The Conference Board reading of consumer confidence increased sharply to 107.1 for November from an upwardly-revised 100.8 for October, which was originally reported as 98.6. This was the highest reading since the middle of 2007 and comfortably above market expectations of 101.2.
The present situation index strengthened to 130.3 from 123.1 previously, while the expectations index strengthened to 91.7 from 86.0 in October.
There was an increase in the proportion of consumers saying conditions were good from 26.5% to 29.2% with a significant decline in the number stating conditions are bad.
There was also an increase in the percentage stating that jobs were plentiful to 26.9% from 25.3% with no change in those claiming jobs are hard to get.
There was a decline in the percentage expecting business conditions to improve, although the number of pessimists also declined. The proportion expecting the number of jobs to increase was unchanged, while there was a significant decline in the numbers anticipating fewer jobs.
Most of the consumers were surveyed ahead of the Presidential and Congressional elections, but the small number of surveys received after the election did not suggest a major shift in the pattern.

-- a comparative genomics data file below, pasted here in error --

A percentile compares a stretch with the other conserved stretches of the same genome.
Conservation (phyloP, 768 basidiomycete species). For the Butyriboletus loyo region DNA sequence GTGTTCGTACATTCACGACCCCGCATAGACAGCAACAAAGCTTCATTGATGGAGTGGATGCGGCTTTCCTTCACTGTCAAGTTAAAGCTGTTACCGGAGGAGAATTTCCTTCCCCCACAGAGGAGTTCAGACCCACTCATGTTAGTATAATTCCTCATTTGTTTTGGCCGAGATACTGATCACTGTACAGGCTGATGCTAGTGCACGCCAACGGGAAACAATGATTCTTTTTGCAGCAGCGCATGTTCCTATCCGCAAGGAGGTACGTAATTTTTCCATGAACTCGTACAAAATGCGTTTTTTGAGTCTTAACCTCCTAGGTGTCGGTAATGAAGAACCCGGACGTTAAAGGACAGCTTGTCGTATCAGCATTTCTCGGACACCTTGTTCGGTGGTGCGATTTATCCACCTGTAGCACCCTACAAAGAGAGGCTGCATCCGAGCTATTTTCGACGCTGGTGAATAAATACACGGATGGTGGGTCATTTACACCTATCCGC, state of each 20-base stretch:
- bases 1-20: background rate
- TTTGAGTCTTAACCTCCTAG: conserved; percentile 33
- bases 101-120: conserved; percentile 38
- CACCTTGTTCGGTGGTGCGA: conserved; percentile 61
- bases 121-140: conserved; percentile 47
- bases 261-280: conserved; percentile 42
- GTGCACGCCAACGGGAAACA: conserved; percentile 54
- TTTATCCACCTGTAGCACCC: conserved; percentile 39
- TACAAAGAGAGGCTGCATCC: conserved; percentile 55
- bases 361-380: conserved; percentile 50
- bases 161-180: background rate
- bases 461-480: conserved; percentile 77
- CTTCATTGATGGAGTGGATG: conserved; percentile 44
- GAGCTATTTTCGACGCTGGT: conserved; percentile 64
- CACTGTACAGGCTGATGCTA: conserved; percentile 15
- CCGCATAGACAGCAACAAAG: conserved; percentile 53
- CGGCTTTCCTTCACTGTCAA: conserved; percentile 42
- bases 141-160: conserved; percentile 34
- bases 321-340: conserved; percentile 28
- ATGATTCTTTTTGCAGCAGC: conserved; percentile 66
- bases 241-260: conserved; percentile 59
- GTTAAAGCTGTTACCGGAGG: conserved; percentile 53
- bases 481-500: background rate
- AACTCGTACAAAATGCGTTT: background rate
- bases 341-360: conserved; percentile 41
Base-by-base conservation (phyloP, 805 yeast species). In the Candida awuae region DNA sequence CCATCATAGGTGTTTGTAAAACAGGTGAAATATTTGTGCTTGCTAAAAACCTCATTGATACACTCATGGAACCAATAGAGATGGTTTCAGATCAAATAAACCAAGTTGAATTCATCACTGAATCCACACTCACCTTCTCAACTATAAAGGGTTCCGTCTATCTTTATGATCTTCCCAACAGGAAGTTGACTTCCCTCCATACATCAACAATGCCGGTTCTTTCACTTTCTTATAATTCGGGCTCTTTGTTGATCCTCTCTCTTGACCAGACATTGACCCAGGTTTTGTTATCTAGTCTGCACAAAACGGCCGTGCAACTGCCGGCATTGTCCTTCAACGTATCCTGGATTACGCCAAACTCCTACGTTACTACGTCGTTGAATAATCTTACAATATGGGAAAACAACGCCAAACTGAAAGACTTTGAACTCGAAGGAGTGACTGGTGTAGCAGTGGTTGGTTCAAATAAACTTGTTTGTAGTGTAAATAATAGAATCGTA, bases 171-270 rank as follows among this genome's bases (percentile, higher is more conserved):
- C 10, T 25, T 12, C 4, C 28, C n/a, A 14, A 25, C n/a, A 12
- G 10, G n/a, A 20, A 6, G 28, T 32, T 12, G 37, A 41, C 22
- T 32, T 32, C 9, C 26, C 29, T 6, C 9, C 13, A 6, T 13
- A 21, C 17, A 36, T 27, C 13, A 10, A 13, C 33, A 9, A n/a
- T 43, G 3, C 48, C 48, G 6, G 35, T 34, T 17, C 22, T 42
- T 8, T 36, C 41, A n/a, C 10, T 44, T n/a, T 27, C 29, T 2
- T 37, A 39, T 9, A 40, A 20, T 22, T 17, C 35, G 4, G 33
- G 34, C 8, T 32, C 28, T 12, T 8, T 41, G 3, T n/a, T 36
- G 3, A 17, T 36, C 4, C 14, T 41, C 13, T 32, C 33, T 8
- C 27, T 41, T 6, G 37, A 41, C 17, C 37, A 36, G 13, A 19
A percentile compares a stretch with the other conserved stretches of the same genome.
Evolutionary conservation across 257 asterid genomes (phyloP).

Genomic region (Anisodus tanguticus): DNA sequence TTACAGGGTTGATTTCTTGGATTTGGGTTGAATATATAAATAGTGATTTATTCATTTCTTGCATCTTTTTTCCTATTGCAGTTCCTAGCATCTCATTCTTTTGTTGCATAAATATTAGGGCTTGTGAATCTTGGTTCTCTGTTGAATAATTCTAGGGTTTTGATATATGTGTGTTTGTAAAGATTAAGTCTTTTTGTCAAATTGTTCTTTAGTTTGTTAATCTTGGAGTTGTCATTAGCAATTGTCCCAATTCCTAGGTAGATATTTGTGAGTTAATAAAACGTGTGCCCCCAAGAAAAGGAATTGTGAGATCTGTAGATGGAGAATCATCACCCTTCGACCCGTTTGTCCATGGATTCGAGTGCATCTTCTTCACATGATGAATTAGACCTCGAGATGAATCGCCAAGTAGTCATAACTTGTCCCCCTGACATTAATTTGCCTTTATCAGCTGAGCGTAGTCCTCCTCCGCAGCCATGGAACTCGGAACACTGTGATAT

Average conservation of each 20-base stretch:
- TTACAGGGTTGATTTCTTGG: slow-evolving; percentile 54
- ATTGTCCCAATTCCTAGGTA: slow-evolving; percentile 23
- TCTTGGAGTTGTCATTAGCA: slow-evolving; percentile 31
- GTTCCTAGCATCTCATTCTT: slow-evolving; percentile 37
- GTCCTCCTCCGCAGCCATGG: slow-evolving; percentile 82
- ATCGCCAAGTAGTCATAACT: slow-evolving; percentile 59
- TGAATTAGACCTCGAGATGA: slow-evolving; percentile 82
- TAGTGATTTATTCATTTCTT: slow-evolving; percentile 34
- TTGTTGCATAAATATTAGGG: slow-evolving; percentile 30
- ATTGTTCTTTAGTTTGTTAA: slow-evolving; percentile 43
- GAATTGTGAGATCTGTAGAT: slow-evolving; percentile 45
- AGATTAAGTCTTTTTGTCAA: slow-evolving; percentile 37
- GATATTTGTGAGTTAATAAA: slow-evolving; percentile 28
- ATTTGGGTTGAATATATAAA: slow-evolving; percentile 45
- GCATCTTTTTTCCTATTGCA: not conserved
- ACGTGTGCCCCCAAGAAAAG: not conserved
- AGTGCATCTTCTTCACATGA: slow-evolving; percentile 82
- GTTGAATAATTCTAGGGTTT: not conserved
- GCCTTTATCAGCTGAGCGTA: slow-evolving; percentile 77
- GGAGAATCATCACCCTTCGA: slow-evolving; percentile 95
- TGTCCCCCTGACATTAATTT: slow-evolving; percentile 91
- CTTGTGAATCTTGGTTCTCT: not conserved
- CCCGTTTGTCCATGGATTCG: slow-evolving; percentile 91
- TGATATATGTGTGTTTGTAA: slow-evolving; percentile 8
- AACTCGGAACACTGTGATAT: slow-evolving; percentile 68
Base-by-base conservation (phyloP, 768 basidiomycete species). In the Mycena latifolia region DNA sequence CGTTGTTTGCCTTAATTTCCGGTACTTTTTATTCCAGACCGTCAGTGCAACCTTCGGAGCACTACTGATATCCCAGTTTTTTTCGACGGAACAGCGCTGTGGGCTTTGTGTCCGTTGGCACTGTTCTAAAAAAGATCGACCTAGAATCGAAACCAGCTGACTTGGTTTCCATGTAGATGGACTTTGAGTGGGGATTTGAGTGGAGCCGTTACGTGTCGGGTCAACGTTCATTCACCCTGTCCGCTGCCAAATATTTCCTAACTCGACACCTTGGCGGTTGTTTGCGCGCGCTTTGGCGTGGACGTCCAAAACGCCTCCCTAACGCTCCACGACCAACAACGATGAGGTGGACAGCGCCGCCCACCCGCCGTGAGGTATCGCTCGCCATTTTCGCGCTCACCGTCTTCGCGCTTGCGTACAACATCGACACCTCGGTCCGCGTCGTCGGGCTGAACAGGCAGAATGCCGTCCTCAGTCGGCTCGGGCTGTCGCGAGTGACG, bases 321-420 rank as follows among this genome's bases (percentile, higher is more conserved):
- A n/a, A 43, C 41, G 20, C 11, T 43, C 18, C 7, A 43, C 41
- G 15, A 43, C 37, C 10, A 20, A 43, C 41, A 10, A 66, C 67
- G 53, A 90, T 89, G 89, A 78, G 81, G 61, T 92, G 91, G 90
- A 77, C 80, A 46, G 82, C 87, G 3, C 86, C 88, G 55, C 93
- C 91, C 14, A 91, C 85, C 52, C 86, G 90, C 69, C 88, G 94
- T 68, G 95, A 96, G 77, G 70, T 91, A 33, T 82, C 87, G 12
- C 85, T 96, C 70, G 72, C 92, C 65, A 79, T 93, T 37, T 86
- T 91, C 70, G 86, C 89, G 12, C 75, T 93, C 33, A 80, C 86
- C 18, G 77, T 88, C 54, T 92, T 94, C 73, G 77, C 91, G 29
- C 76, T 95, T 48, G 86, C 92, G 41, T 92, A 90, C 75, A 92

The increase in confidence will boost near-term confidence in the outlook for consumer spending and the jobs market, although the overall correlations are relatively loose. Markets will also be looking to assess in next month’s data whether the election has had any impact on confidence.
The dollar was unable to derive any fresh benefit from the data with USD/JPY unable to hold above the 113.00 level and retreating to the 112.65 area on wider allocation shifts ahead of the month end with EUR/USD above the 1.0600 level. US Treasuries were able to resist further retreat and held with losses of around 8 ticks on the day, while S&P 500 futures were little changed.